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The Importance of the 'Clear to Close' Letter for Homebuyers
As a prospective buyer progresses through the home-buying process, they will receive numerous letters from lenders at significant steps along the way. However, there is one letter that is more important than the rest – the “clear to close” letter.

The clear to close letter is essentially the letter of final approval from the lender. It means that any conditions that had to be met for the loan to move forward have been met, whether those conditions are from the buyers’ side or the lender’s side. Once all the loan conditions are met, a clear to close letter is issued. At that point, the parties in the transaction can then schedule a closing and enter the final stages of the home-buying process.
It may be easier to think of the interaction between the buyer and the lender in these four general stages:

Prequalification: Based on information provided, a lender assesses the level of loan for which the buyer qualifies.

Pre-approval: With a mortgage application and a more detailed assessment of the buyers’ financial situation, a bank has agreed to qualify the buyer for a loan of a certain amount. A buyer with a loan pre-approval, is often considered as a serious buyer by real estate agents. However, the underwriting of the loan has not yet taken place.

Loan Commitment: The bank has underwritten the loan and agrees to lend the money assuming that all of the conditions outlined in the loan commitment letter are properly addressed.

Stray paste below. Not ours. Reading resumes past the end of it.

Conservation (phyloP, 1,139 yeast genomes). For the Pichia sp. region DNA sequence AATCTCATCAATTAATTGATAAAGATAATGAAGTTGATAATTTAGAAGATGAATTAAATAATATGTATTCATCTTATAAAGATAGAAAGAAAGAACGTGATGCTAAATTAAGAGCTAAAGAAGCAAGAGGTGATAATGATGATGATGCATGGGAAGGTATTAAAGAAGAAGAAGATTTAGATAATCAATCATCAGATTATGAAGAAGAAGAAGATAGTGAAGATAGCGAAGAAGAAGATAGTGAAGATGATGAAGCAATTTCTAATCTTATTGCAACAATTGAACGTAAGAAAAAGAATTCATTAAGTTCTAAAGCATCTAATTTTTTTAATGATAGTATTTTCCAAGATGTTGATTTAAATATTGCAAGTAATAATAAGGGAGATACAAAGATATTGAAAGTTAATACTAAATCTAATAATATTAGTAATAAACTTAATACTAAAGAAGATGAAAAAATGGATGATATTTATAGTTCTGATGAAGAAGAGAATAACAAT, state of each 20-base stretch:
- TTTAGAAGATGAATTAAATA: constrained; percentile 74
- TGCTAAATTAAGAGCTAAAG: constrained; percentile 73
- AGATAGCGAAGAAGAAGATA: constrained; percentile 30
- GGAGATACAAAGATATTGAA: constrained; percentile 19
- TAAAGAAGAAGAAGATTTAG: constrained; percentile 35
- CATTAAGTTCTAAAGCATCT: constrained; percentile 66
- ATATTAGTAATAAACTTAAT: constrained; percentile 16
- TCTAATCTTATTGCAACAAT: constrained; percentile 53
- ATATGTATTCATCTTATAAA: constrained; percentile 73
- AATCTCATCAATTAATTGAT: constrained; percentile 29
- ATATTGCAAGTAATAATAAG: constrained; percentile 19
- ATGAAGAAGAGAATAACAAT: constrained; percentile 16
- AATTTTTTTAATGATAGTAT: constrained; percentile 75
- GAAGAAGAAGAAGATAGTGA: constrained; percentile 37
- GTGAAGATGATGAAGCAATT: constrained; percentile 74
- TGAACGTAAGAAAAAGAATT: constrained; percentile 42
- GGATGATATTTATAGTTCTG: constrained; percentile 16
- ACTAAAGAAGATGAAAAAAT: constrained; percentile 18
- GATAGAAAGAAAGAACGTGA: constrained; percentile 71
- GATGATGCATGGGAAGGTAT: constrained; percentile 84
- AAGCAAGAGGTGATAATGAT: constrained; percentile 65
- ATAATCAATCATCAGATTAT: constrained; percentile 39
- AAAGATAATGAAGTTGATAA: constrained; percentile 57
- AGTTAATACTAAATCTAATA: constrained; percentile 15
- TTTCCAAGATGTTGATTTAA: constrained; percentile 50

Clear to Close: All of the conditions applied in the loan commitment and other relevant documents have been met and the lender has fully approved the loan.

If a buyer is not sure of their current status with the lender or the meaning of any communication they receive from them, the buyer should clarify the situation with the loan officer. The real estate agent should be able to help translate the relevant documents, and if the buyer is also working with an attorney, he or she should also be able to assist.

Keep in mind that other factors can still scuttle the buying experience even after the clear to close letter has been issued, based on any conditions that changed in the time period between the clear to close letter and the actual closing. For example, if the buyer makes other large purchases, forgets to pay a bill, or opens new credit accounts during that sensitive period, their level of repayment risk changes from the original underwriting and the bank may reassess the situation. (Of course, the seller can also introduce curveballs at or near the closing).
The clear to close letter represents the passing one of the major hurdles in the home-buying transaction, but it isn’t the last one. Getting all the way through the subsequent closing process can test a buyer’s patience, but by keeping focused on the upcoming closing proceeding, they will soon have new house keys in their pocket and a smile on their face.

Adapted from an article on

This material is not intended to be relied upon as a statement of the law, and is not to be construed as legal, tax or investment advice.  You are encouraged to consult your legal, tax or investment professional for specific advice.  The material is meant for general illustration and/or informational purposes only.  Although the information has been gathered from sources believed to be reliable, no representation is made as to its accuracy. 

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